The roof—the folded up part of the books on the left that Shannon designed—is very unique. The question was whether to leave it as it was, or cover it with something more roof-like. Never being one for leaving well enough alone, I considered printable shingles, copper, or laser cut shingles.
Other alternatives to be considered: The printed asphalt shingles are from Clever Models http://clevermodels.squarespace.com/textures/ and the Laser Cut shingles are from Paper Creek. All good options!
A copper standing seam roof
Red asphalt shingles
Laser cut rustic wooden shingles
Gray asphalt shingles
Nothing seemed exactly right for this project. The solution: a slate roof complemented by (verdigris) copper flashing and gutters.
First, the slate. The idea for how to make the slate roof came from seeing the results of a class at IGMA School in Castine the first year I attended as a student. The 2006 class was called “Au Petit” and was taught by the amazing Pat and Noel Thomas (http://www.thomasopenhouse.com/)–who have graciously consented to let me share their ideas with you. The students created the slate roof using a craft knife to lightly cut and then peel off layers of the strips of shingles. My roommate was in the class, and I came home (after an evening drinking) to find her slaving over her cutting mat making shingles into the wee hours. Her roof looked fabulous, though–so I gave it a try for this book box. Again, my lack of painting experience will come back to haunt me.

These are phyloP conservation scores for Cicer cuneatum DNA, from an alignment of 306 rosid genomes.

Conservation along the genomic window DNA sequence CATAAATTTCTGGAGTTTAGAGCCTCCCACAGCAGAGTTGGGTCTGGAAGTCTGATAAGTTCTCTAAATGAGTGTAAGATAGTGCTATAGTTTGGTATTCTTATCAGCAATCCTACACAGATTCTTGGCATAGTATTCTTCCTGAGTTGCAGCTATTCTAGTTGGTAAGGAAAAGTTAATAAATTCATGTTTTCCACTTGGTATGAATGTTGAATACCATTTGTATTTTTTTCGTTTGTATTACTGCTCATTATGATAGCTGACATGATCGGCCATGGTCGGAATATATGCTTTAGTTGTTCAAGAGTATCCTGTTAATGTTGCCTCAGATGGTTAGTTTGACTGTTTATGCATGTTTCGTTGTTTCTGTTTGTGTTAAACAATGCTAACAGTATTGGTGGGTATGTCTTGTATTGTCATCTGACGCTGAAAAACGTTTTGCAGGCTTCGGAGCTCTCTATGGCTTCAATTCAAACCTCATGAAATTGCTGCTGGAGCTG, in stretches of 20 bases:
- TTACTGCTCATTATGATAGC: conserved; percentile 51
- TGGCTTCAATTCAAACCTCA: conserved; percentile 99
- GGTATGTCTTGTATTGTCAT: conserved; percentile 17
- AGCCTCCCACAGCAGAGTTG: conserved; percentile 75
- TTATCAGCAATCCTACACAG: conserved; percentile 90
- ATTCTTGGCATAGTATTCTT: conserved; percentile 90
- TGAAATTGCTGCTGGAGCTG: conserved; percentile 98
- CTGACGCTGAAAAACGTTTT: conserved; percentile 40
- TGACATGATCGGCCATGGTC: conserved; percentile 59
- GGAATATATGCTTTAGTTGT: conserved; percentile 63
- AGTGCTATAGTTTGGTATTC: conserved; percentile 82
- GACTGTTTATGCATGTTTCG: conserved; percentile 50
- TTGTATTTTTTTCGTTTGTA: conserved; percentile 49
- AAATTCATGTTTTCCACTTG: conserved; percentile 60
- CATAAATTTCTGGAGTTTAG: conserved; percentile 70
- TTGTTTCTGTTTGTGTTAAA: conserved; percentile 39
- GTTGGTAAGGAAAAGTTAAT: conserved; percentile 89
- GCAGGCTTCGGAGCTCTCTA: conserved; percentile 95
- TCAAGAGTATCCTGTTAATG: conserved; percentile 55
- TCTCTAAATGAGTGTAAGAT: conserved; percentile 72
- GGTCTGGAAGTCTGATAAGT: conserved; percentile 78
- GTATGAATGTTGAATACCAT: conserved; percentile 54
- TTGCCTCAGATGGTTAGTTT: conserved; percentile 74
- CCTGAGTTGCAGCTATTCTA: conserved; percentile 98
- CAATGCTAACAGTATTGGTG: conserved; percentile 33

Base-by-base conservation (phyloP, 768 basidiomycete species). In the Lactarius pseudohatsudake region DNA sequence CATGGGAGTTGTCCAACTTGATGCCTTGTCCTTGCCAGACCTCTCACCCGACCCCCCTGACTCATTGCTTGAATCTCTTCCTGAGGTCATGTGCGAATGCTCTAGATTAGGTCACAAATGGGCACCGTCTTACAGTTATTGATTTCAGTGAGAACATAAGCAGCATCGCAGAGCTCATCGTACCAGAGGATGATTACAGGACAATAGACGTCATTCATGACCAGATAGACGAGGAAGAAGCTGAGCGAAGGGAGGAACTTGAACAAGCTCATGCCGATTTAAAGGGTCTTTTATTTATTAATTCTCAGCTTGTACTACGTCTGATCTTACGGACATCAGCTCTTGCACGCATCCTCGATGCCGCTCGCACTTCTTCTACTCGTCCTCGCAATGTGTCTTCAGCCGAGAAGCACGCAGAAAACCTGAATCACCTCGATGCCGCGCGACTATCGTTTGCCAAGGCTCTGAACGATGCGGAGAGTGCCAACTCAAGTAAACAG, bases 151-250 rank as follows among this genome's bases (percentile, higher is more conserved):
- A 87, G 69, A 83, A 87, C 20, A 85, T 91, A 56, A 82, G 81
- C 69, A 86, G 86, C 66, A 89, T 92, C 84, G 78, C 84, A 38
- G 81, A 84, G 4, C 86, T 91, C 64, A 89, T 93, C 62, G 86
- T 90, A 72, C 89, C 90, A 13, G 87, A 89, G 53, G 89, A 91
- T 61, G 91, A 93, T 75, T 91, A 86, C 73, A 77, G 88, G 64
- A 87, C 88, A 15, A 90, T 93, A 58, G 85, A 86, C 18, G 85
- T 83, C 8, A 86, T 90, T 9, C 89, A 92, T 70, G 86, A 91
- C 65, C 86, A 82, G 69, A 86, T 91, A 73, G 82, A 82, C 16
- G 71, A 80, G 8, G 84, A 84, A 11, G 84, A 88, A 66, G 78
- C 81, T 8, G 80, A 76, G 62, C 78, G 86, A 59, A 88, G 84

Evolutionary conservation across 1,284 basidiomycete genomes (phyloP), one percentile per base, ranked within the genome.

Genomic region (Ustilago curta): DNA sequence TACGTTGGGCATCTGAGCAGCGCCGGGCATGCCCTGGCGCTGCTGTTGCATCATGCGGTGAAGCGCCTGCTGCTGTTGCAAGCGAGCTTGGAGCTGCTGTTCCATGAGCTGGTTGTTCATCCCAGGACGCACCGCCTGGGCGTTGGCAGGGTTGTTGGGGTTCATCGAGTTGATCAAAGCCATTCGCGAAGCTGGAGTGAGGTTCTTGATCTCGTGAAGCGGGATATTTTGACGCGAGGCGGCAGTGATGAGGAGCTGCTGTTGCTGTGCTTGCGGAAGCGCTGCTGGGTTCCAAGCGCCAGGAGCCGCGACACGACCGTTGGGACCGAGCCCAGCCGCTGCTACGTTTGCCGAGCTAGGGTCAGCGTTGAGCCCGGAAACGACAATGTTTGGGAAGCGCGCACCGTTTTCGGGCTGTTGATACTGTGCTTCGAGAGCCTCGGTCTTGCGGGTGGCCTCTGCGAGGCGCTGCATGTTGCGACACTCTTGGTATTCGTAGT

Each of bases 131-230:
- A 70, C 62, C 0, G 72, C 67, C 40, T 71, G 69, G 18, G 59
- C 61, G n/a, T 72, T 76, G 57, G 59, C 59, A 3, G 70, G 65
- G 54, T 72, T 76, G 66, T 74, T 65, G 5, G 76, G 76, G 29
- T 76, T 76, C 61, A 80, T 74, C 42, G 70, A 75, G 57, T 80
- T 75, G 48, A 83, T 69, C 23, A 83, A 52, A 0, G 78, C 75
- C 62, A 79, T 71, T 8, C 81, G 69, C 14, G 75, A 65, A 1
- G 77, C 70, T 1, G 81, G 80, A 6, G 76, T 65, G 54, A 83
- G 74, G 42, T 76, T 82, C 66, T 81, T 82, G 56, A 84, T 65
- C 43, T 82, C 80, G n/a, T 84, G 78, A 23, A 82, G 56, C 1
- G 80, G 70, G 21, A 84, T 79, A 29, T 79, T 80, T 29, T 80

Decisions to be made: the size of the shingle, the type of watercolor paper, and the color. After lots of experimentation: the final choices: 140 pound cold pressed 100% cotton watercolor paper, 5/16″ W x 7/32″ H (overlap) shingle, and a mix of Delta Ceramcoat hippo gray and toffee brown. After painting a light wash on the shingle strips to make it easier to see what was going on, a sharp craft knife was used to cut and then peel off pieces of the water color paper to create the distinctive worn shingle edge. Once this VERY time consuming task was done, it was time to paint. Since painting is not my strong suit (have I said that before?), I applied a series of light washes and blotted them off before they were dry, to have more control over the color and the density. The final color is a bit more brown than would be ideal (perhaps because of the initial brown wash)–and certainly more brown than any slate roof I found a photo of on the internet. But too brown is probably better than a more realistic gray would be, given the colors of the book box.
If you try this technique, I would recommend pulling a bunch of pictures of slate roofs down off the internet, to help with color and the wear pattern.
Too small, too large, just right
Initial strip and beginning carving
Sample strip- after carving